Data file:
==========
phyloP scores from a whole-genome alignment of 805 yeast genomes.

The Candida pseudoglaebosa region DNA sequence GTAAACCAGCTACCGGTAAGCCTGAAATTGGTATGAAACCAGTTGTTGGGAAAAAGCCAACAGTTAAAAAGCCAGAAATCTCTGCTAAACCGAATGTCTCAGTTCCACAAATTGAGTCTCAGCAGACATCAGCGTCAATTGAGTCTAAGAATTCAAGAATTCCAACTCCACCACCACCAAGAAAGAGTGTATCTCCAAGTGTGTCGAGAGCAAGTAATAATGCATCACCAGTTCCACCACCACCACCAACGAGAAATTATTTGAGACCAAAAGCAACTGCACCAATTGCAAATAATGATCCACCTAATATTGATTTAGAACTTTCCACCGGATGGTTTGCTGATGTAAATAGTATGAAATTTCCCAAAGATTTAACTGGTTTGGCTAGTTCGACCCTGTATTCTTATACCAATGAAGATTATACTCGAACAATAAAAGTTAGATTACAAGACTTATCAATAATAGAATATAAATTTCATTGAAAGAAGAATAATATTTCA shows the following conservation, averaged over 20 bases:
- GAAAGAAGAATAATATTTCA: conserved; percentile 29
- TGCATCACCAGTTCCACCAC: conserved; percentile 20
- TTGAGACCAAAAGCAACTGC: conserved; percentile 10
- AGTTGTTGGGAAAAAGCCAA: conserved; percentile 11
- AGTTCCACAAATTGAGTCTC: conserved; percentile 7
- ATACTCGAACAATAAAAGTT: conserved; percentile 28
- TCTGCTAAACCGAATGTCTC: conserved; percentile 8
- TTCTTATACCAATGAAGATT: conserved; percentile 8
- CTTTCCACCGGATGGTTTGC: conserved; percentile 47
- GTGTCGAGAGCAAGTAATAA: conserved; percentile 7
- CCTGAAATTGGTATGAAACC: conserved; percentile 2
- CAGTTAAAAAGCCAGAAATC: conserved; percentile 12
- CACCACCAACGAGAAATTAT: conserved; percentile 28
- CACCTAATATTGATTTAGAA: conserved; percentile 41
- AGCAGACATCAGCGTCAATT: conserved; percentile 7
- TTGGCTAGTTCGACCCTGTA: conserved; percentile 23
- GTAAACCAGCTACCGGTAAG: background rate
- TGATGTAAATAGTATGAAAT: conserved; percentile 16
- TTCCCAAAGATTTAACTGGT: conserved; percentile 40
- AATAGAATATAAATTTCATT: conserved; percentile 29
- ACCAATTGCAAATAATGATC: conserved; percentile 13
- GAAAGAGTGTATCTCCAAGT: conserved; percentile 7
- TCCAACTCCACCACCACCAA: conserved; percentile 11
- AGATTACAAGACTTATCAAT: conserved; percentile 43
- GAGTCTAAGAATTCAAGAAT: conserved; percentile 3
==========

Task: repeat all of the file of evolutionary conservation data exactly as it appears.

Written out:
phyloP scores from a whole-genome alignment of 805 yeast genomes.

The Candida pseudoglaebosa region DNA sequence GTAAACCAGCTACCGGTAAGCCTGAAATTGGTATGAAACCAGTTGTTGGGAAAAAGCCAACAGTTAAAAAGCCAGAAATCTCTGCTAAACCGAATGTCTCAGTTCCACAAATTGAGTCTCAGCAGACATCAGCGTCAATTGAGTCTAAGAATTCAAGAATTCCAACTCCACCACCACCAAGAAAGAGTGTATCTCCAAGTGTGTCGAGAGCAAGTAATAATGCATCACCAGTTCCACCACCACCACCAACGAGAAATTATTTGAGACCAAAAGCAACTGCACCAATTGCAAATAATGATCCACCTAATATTGATTTAGAACTTTCCACCGGATGGTTTGCTGATGTAAATAGTATGAAATTTCCCAAAGATTTAACTGGTTTGGCTAGTTCGACCCTGTATTCTTATACCAATGAAGATTATACTCGAACAATAAAAGTTAGATTACAAGACTTATCAATAATAGAATATAAATTTCATTGAAAGAAGAATAATATTTCA shows the following conservation, averaged over 20 bases:
- GAAAGAAGAATAATATTTCA: conserved; percentile 29
- TGCATCACCAGTTCCACCAC: conserved; percentile 20
- TTGAGACCAAAAGCAACTGC: conserved; percentile 10
- AGTTGTTGGGAAAAAGCCAA: conserved; percentile 11
- AGTTCCACAAATTGAGTCTC: conserved; percentile 7
- ATACTCGAACAATAAAAGTT: conserved; percentile 28
- TCTGCTAAACCGAATGTCTC: conserved; percentile 8
- TTCTTATACCAATGAAGATT: conserved; percentile 8
- CTTTCCACCGGATGGTTTGC: conserved; percentile 47
- GTGTCGAGAGCAAGTAATAA: conserved; percentile 7
- CCTGAAATTGGTATGAAACC: conserved; percentile 2
- CAGTTAAAAAGCCAGAAATC: conserved; percentile 12
- CACCACCAACGAGAAATTAT: conserved; percentile 28
- CACCTAATATTGATTTAGAA: conserved; percentile 41
- AGCAGACATCAGCGTCAATT: conserved; percentile 7
- TTGGCTAGTTCGACCCTGTA: conserved; percentile 23
- GTAAACCAGCTACCGGTAAG: background rate
- TGATGTAAATAGTATGAAAT: conserved; percentile 16
- TTCCCAAAGATTTAACTGGT: conserved; percentile 40
- AATAGAATATAAATTTCATT: conserved; percentile 29
- ACCAATTGCAAATAATGATC: conserved; percentile 13
- GAAAGAGTGTATCTCCAAGT: conserved; percentile 7
- TCCAACTCCACCACCACCAA: conserved; percentile 11
- AGATTACAAGACTTATCAAT: conserved; percentile 43
- GAGTCTAAGAATTCAAGAAT: conserved; percentile 3